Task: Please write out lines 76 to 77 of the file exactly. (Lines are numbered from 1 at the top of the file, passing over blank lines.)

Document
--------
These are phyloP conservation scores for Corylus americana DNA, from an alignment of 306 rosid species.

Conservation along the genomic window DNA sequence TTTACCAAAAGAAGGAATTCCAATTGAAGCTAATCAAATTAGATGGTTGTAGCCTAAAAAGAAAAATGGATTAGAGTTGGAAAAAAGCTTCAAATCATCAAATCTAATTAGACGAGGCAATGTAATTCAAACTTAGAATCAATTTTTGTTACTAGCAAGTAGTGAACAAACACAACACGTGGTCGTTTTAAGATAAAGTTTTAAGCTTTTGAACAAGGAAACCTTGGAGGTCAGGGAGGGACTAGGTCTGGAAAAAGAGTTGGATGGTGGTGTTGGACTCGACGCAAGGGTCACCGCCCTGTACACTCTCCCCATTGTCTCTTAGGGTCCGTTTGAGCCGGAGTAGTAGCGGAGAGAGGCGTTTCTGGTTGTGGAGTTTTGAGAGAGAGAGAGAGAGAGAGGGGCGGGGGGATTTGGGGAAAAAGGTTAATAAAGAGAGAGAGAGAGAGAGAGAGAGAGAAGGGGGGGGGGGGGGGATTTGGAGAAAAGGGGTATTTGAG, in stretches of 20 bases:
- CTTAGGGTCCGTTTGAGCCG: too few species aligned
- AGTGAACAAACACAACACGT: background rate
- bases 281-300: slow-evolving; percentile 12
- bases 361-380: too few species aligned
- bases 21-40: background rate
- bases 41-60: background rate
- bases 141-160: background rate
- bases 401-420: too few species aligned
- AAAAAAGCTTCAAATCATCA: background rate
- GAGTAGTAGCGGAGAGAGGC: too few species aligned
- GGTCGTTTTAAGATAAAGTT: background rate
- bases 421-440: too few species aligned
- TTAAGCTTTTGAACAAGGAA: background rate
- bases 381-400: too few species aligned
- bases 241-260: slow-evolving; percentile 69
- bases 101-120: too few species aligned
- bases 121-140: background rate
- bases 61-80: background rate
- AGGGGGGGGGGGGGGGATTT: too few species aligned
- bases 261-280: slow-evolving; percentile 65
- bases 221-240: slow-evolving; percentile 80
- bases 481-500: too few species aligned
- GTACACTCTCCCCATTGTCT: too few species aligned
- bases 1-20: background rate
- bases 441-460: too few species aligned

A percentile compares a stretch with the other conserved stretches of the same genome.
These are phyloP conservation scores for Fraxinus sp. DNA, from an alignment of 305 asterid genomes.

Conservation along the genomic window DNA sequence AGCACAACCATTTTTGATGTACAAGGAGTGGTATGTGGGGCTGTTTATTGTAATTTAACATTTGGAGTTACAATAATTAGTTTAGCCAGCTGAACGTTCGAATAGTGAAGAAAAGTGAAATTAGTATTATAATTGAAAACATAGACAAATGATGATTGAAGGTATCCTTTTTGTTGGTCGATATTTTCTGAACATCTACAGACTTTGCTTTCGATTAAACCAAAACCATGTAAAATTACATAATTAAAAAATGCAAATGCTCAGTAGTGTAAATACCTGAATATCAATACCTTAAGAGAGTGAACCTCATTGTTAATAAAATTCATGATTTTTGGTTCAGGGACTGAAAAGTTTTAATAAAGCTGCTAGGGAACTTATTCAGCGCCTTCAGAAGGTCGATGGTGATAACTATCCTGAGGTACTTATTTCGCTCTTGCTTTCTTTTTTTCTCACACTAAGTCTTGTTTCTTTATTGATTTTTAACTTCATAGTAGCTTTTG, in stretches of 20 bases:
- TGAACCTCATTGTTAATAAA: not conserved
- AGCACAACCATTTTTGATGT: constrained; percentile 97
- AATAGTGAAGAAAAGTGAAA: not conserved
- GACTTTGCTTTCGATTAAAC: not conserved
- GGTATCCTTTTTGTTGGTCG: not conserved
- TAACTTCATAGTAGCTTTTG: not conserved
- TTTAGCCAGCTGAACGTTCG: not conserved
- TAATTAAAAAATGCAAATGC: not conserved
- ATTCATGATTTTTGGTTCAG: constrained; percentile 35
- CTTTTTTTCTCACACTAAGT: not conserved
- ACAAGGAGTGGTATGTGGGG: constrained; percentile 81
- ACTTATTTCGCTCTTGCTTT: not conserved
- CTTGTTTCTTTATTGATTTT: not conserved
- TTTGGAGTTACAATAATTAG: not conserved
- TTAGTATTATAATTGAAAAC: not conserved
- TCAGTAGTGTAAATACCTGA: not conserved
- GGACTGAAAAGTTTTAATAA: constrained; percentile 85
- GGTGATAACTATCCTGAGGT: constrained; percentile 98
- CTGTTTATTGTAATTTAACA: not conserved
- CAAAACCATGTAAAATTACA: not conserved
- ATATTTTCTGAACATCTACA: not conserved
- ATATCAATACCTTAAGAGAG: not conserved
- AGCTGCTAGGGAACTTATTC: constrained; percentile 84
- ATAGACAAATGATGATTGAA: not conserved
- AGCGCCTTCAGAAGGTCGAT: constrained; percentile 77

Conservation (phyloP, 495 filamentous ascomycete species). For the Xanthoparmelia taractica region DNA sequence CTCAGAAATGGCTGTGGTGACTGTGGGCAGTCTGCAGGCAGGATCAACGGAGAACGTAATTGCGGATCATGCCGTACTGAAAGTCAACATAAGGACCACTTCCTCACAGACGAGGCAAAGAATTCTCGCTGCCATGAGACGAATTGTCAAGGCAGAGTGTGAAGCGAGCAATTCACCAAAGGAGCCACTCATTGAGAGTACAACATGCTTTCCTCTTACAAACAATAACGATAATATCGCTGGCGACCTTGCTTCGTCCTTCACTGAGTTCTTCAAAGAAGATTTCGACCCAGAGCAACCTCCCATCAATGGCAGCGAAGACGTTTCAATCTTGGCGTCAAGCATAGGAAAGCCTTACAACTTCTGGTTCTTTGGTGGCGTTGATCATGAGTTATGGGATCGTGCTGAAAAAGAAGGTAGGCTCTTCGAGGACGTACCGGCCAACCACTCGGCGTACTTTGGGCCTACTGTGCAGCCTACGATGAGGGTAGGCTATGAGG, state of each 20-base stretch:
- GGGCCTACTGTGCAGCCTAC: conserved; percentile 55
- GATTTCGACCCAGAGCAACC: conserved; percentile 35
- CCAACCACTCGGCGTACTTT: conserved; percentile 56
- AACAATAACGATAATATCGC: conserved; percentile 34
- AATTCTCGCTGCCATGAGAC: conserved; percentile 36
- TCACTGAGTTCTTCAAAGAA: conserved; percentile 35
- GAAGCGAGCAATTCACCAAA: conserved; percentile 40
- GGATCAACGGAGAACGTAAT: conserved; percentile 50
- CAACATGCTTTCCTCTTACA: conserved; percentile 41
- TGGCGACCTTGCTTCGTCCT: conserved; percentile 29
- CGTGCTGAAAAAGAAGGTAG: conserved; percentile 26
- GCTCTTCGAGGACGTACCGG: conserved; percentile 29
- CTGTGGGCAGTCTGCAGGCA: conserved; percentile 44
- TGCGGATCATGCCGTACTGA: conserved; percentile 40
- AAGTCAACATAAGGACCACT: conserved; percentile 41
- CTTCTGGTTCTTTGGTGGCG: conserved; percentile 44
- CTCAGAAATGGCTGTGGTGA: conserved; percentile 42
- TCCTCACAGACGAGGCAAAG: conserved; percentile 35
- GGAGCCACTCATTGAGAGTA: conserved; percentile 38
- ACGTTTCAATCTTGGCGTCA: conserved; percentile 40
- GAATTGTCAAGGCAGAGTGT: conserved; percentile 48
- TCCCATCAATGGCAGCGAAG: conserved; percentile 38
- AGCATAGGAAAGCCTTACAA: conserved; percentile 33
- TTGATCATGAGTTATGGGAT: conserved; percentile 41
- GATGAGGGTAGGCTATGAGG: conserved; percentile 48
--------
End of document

- ACGTTTCAATCTTGGCGTCA: conserved; percentile 40
- GAATTGTCAAGGCAGAGTGT: conserved; percentile 48